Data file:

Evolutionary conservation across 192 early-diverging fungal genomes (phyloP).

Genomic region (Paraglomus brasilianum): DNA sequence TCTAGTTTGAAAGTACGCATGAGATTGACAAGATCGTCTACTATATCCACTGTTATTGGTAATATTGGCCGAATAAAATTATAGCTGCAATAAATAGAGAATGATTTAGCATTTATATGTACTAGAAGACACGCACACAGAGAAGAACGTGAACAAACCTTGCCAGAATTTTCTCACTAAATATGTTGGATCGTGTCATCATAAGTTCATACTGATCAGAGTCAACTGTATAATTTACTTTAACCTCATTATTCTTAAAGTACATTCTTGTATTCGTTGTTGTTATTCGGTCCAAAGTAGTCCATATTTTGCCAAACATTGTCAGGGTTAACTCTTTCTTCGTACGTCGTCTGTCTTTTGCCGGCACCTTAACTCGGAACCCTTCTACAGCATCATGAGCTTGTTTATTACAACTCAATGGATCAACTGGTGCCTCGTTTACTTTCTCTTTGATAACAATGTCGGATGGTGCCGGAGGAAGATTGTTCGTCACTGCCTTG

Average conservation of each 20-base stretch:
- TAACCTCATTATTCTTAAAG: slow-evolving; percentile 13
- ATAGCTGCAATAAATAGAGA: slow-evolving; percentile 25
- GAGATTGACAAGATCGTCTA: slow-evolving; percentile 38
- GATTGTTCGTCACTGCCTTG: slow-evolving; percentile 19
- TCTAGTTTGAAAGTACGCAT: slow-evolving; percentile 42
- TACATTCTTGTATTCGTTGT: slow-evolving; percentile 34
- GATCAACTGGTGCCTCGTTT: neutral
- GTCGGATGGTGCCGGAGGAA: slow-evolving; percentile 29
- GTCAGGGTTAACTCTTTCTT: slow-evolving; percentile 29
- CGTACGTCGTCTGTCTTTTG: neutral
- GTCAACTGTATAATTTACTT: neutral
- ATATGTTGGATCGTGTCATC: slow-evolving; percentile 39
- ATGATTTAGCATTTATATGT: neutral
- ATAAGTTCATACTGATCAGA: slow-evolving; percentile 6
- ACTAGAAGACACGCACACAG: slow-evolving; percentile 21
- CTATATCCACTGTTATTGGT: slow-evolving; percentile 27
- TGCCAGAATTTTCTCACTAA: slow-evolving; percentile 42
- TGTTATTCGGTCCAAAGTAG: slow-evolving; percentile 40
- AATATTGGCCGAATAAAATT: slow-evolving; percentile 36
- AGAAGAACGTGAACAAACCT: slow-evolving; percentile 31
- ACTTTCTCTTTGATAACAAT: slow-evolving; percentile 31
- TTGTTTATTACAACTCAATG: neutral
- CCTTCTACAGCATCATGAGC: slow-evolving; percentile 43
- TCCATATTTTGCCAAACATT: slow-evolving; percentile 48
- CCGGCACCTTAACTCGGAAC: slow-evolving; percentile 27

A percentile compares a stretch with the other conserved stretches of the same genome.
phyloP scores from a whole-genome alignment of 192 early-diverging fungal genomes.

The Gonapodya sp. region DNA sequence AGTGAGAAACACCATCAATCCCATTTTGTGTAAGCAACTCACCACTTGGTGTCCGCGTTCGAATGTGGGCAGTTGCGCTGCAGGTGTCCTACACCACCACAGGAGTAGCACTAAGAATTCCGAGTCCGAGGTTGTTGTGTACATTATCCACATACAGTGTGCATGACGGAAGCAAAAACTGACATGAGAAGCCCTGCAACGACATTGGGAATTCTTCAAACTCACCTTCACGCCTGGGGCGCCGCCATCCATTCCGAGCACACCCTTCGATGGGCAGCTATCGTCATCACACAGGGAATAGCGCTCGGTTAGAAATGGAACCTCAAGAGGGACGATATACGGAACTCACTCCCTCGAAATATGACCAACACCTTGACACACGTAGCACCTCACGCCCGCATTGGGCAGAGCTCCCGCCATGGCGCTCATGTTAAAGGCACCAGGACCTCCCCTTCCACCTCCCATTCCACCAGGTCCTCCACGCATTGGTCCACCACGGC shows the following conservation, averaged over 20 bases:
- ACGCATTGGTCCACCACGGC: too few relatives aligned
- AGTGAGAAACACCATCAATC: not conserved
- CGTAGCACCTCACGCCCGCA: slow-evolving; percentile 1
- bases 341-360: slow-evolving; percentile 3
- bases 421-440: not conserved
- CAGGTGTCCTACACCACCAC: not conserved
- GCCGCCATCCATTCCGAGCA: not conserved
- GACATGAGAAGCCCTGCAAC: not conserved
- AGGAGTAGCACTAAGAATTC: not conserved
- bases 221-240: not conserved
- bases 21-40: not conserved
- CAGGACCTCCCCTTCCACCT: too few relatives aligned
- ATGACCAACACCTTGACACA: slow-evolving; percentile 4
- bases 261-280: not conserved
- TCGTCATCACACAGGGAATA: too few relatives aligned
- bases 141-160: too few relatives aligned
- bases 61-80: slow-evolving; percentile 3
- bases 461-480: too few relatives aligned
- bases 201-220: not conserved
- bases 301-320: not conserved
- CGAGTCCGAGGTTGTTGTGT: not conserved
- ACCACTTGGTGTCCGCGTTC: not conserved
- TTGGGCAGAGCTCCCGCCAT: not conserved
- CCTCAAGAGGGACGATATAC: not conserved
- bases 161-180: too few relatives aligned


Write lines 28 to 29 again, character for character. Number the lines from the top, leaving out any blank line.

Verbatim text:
- CCGGCACCTTAACTCGGAAC: slow-evolving; percentile 27

A percentile compares a stretch with the other conserved stretches of the same genome.